This is for the true history geeks among you. And I’m not talking Civil War buffs or French Revolution experts, because you guys are a dime a dozen. I’m talking about those of you who know a bit about 17th Century nation-states and the Holy Roman Empire and stuff and are able to chuckle at analogies between current baseball teams and the continental powers of the age:
Baltimore Orioles: Poland
Once a strong, powerful, and proud team/nation that won three World Series/dominated Eastern Europe and formed a shield against onrushing hordes from Central Asia, the Orioles/Poland have fallen on hard times. With a governing structure that makes adaptation and serious reform all but impossible, the GM/king all but falls into figurehead status at times. These internal forces prevented the productive use of the team’s/country’s bounty of resources, leaving a wide-open path for unproductive interference from Peter Angelos/France and Saxony. Eventually the Orioles/Poland fell into such disarray that it was simply devoured by the Yankees, Red Sox, Rays and Blue Jays/Austria, Prussia, and Russia.
And yeah, it kind of goes on like that. I think I got about 1/3 of the analogies, and that was with some help from Wikipedia. I’m guessing there are some humanities majors among you who will get a few more yuks from it all.
I now expect Wezen-Ball to raise this guy by doing a comparison between Cy Young Award winners of the 1960s and their counterparts in the Abstract Expressionist art movement.
Former Mets catcher Johnny Monell signed a contract with the KT Wiz of the Korea Baseball Organization, per a report by Chris Cotillo of SB Nation. The 30-year-old originally struck a deal with the NC Dinos on Thursday, but the deal appeared to fall through at the last minute, according to Cotillo’s unnamed source.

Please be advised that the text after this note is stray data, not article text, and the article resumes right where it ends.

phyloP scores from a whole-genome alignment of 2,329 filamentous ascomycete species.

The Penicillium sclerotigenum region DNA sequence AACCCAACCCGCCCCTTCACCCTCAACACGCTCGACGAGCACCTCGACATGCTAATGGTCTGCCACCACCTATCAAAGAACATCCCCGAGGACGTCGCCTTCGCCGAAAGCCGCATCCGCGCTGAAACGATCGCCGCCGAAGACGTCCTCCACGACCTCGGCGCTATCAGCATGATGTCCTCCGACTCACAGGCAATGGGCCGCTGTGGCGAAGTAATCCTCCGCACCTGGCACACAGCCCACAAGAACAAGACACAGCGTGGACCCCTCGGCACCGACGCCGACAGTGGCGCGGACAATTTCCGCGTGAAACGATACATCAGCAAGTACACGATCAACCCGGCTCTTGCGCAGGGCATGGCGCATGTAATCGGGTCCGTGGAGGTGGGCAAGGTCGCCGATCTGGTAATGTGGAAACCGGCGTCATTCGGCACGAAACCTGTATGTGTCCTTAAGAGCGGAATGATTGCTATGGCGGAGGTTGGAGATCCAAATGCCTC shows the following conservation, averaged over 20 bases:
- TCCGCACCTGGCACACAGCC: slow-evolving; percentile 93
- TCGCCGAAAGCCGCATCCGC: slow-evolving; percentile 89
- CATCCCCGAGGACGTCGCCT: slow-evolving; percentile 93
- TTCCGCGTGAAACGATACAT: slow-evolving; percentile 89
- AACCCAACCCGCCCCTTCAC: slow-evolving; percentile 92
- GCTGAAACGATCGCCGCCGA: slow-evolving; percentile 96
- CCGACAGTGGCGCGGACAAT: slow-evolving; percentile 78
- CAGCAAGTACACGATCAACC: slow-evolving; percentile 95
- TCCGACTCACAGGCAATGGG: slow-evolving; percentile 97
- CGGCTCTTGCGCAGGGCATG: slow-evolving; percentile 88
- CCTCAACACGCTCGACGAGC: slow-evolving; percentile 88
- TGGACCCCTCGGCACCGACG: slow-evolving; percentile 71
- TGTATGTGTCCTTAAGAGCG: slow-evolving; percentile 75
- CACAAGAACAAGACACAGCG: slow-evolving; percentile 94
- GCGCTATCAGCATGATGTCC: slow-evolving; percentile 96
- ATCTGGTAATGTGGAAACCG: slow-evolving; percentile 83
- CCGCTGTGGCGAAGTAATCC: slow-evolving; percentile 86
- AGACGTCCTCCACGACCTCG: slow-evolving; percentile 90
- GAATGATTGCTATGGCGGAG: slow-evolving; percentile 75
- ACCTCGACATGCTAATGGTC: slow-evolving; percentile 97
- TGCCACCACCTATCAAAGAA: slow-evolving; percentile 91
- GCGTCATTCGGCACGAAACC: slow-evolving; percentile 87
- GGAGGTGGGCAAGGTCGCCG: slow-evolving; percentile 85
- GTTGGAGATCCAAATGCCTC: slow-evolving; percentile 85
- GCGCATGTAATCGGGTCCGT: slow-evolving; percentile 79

Monell last surfaced for the Mets during their 2015 run, batting a dismal .167/.231/.208 with two extra bases in 52 PA before the club DFA’d him to clear space for Bartolo Colon. While he’s had difficulty sticking at the major league level, he’s found a higher degree of success in the minor league circuit and holds a career .271 average over a decade of minor league play. He played exclusively in Triple-A Las Vegas during the 2016 season, slashing .276/.336/.470 with 19 home runs and a career-high 75 RBI in 461 PA.
The veteran backstop appears to be the second MLB player to join the KT Wiz roster this offseason, as right-hander Donn Roach also signed with the club last month on a one-year, $850,000 deal.
Brewers’ right-hander Phil Bickford received a 50-game suspension after testing positive for a drug of abuse, per the Los Angeles Times’ Bill Shaikin. This is the second time Bickford has been suspended for recreational drug use, as he was previously penalized in 2015 after testing positive for marijuana prior to the amateur draft.
Bickford was selected by the Giants in the first round of the 2015 draft and was later dealt to the Brewers for lefty reliever Will Smith at the 2016 trade deadline. He finished his 2016 campaign in High-A Brevard County, pitching to a 3.67 ERA, 10.0 K/9 rate and 5.0 BB/9 over 27 innings.
Two other suspensions were handed down on Friday, one to Toronto minor league right-hander Pedro Loficial for a positive test for metabolites of Stanozolol and one to Miami minor league outfielder Casey Soltis for a second positive test for drugs of abuse. Loficial will serve a 72-game suspension, while Soltis will serve 50 games. All three suspensions are due to start at the beginning of the 2017 season for each respective minor league team.
Brewers’ GM David Stearns issued a statement after the Commissioner’s Office announced Bickford’s suspension (via Vince Lara-Cinisomo of Baseball America):
We are very disappointed to learn of Phil’s suspension, but we fully support the Minor League Baseball Drug Prevention and Testing Program and its enforcement by the Commissioner’s Office. Phil understands he made a mistake, and we fully anticipate that he will learn from this experience.